7 Everythings I Learned from My Mom

For this “7 Everythings I’ve Learned” post, I wanted to honor my momma for Mother’s Day and share what she has taught me through the years.   Everyone says that their mom is the best.  Well, that is not even a thing—there are no perfect mothers.  There are, however, some dang good ones, and I will argue that mine is one of them.

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With my mother and my daughter.

I’ve been in public education for the past 12 years, and I’ve witnessed some down-right crappy parenting.  Every year I am more and more appreciative of how my mom raised me.  A decade ago, I became a mother myself and realized how challenging this thing called mothering actually is; that has deepened my appreciation for my mom.  As a parent, I have consciously attempted to mirror the positive experiences and lessons I had with my mother with my own children.  

When thinking of what all she has taught me, it was extremely difficult to narrow this down to only seven areas, but I guess that leaves me with more material for the future {wink}.  Here are the 7 everythings I’ve learned from my momma and what I strive teach my own kids.

  1. Talk Openly with Your Kids
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Circa 1989.

My mom talked to me about all the tough topics: sex, drugs, rock + roll . . . {okay, not so much the latter}.  Studies show that children whose parents talk to them regularly about these uncomfortable topics are more likely to make better decisions in life.  My 13-year-old-self may have rather had math homework every night for the rest of my life instead of enduring these awkward conversations, but seeing that I was mildly rebellious in both high school and even college . . . it must have paid off.

She also didn’t just tell me not to engage in certain activities; she explained WHY I shouldn’t.

There’s a huge difference.

In addition to discussing these topics.  My mom simply talked to me.

A lot.

There are still times I call her up and we have a two-hour conversation.  I know she is a safe person to vent to, to gain advice from, and to bounce ideas off of.  That has been invaluable to me.

2. Do Something Nice for Yourself

Being a mom is exhausting and requires copious amounts of sacrifices.  I am incredibly frugal, so it is difficult for me to splurge or to pay for something I can do myself. Sometimes, you just need to take a break and pamper yourself before you go stark raving mad.  So, every once in awhile, hire a cleaning lady, have pizza delivered, or get a massage.

Oh, and for heaven’s sake, never highlight your hair with a store-bought kit.  Pay good money to go to a professional at a salon.  {I may, or may not, have been traumatized by such an attempt when in the 8th grade . . . }.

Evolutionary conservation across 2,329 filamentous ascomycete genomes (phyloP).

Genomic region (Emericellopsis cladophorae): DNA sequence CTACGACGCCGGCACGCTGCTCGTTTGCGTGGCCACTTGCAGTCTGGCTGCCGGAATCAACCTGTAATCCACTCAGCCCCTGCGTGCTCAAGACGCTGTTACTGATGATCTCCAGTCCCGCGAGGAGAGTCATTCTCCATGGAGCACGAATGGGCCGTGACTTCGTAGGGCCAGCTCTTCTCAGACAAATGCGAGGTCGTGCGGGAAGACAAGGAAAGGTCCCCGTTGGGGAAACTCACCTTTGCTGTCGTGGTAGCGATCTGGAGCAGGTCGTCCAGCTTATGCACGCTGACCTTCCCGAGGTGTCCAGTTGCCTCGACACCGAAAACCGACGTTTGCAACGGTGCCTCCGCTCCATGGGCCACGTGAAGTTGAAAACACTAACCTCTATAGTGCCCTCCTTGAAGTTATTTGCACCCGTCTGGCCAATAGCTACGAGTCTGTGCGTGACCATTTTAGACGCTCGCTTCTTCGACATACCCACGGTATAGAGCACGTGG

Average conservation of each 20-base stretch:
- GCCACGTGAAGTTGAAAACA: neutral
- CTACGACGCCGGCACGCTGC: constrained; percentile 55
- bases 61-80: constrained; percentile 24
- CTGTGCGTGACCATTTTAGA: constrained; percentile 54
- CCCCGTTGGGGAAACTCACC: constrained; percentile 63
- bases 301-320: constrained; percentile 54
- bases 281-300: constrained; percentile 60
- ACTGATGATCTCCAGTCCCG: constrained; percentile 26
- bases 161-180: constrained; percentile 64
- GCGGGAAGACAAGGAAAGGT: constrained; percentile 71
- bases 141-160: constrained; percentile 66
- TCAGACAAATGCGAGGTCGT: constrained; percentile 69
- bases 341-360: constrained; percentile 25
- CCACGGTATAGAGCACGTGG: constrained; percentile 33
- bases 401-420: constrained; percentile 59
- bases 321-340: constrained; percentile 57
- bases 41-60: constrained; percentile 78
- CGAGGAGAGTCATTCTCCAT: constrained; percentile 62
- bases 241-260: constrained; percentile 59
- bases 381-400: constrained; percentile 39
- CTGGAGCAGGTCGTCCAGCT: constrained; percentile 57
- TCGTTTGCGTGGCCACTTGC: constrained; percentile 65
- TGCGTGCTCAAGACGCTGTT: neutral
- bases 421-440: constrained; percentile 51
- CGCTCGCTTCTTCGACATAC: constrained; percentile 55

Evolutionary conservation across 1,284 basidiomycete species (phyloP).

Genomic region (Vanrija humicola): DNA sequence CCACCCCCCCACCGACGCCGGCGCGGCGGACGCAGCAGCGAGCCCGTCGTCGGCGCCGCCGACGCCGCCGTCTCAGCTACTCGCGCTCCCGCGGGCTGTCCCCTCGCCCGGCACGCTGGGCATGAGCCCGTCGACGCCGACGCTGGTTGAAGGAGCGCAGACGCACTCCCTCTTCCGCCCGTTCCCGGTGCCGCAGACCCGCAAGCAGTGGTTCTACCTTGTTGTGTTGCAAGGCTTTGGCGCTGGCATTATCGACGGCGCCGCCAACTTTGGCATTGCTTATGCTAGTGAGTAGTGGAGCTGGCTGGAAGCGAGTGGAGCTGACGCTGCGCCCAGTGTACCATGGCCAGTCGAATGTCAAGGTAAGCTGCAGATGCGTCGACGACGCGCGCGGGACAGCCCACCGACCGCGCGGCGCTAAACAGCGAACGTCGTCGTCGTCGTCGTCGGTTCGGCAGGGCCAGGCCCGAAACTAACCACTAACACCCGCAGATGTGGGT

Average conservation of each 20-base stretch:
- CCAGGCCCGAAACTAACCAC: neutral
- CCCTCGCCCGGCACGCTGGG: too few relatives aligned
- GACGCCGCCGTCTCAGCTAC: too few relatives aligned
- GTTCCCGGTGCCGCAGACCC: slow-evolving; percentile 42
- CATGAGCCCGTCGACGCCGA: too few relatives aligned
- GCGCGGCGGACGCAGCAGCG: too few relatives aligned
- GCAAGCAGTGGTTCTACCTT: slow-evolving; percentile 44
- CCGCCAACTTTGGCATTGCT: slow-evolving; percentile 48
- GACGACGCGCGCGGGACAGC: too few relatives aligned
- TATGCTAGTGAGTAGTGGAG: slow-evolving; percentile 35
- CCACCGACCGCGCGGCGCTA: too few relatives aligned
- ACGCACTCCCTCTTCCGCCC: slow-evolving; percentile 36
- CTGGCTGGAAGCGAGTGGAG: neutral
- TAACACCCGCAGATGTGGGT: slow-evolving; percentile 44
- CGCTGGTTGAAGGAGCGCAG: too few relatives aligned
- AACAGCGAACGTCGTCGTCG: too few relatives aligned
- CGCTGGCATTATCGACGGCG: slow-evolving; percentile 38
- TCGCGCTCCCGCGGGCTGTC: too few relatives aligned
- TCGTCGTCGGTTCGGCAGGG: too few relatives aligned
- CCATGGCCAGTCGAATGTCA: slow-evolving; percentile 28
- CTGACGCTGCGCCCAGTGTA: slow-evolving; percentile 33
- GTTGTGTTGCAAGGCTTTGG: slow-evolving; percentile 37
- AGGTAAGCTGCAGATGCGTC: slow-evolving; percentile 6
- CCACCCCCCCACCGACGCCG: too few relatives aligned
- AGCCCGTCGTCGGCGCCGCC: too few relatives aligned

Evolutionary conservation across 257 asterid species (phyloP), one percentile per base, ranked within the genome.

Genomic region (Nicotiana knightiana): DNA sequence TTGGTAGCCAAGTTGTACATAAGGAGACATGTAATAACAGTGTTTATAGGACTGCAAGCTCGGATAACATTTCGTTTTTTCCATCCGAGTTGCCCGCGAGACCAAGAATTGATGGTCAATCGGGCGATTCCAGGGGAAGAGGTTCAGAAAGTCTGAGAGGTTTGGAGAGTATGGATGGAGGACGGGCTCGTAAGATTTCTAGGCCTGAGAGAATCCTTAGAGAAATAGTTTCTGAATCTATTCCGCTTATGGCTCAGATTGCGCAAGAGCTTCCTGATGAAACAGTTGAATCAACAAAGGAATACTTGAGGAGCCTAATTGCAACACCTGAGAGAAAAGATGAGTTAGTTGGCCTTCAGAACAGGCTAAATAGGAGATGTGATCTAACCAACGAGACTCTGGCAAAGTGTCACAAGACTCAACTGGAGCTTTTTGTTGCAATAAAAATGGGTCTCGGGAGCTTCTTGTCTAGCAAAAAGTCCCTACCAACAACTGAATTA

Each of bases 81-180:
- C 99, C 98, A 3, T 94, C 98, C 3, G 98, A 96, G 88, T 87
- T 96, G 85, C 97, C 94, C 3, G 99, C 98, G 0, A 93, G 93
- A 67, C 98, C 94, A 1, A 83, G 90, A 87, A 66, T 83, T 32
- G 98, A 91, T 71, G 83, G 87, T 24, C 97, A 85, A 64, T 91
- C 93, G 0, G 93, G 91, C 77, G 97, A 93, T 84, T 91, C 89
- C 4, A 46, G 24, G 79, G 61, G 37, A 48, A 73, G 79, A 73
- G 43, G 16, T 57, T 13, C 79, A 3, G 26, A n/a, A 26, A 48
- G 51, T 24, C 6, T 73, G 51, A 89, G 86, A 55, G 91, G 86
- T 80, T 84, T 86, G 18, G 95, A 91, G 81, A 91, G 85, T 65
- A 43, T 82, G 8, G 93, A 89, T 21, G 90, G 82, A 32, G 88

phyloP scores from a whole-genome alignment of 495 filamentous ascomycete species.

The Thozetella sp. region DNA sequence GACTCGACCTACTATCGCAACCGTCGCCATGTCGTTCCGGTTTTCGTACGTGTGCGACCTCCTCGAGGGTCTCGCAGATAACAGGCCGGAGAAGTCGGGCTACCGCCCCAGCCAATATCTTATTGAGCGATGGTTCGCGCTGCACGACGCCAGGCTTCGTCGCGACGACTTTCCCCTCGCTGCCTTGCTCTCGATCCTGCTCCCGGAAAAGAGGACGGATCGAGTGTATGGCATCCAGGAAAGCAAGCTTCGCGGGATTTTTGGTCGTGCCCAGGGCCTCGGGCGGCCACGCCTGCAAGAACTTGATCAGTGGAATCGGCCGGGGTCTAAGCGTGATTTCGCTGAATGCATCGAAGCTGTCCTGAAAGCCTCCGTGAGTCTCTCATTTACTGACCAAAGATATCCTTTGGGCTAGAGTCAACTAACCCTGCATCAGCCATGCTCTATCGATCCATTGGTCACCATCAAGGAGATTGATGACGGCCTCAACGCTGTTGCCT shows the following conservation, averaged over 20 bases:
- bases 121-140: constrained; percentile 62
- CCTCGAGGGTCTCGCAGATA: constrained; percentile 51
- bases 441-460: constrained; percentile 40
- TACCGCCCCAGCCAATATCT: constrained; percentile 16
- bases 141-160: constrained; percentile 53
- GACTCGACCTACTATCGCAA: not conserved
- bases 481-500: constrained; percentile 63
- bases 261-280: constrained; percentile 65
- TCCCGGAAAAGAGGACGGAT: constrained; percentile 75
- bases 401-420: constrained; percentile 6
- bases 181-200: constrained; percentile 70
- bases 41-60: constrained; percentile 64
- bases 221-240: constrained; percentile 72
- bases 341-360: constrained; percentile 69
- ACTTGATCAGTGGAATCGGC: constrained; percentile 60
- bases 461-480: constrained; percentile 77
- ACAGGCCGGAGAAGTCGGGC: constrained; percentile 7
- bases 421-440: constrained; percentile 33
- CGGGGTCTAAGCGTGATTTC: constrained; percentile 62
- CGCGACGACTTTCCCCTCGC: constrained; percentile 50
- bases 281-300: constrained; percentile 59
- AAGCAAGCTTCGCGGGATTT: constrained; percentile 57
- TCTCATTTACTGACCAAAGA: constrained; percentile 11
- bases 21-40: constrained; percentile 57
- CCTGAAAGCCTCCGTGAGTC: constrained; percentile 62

3. Go Above and Beyond for Your Kids

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With my mom after I graduated with my master’s degree.

First, let me be clear that I think it’s important for moms to have their own life and identity other than just “mom.”  With that said, for the first 18 years of your child’s life, a large part of your life should be focused to them.  Each child should have at least one person in their life who is dedicated to their well being, who loves them something fierce, and who constantly makes them feel important.  If you have a child, that person should be YOU.  If it’s not, they will most likely seek love and attention from the wrong people and places.

My mom never missed a sporting event or a parent-teacher conference.  She was always a working mom so that my parents could afford to send me to college.  She helped me study and sought out resources when I struggled as a student.  She made a point to know my friends and my friends’ parents so she knew who was involved in my life.  

Having a parent who went above and beyond gave me a deep sense of self-worth, and it greatly enriched my upbringing.

4. Choose Your Friends Wisely

Jim Rohn said, “You are the average of the five people you spend the most time with,” and if there is one piece of advice that I continually remember my mom giving me, it was that I needed to choose my friends wisely.

Are your friends kind?  Are they bullies?  Do they have strong morals?  Are they loyal?  Are they going to peer-pressure you?  Can they keep a secret?  Are they going to challenge you to be a better person?  Are they catty?  

These questions were always on my mind.  When I was in high school, some of my friends started making not-so-awesome choices.  Because she had instilled this advice in me, I knew I needed to start distancing myself—and I did.  My life was better because of it.  As an adult, the above questions became second nature as I started meeting new people from college and work.  I can say that I for sure have some life-long friends who have been wisely chosen.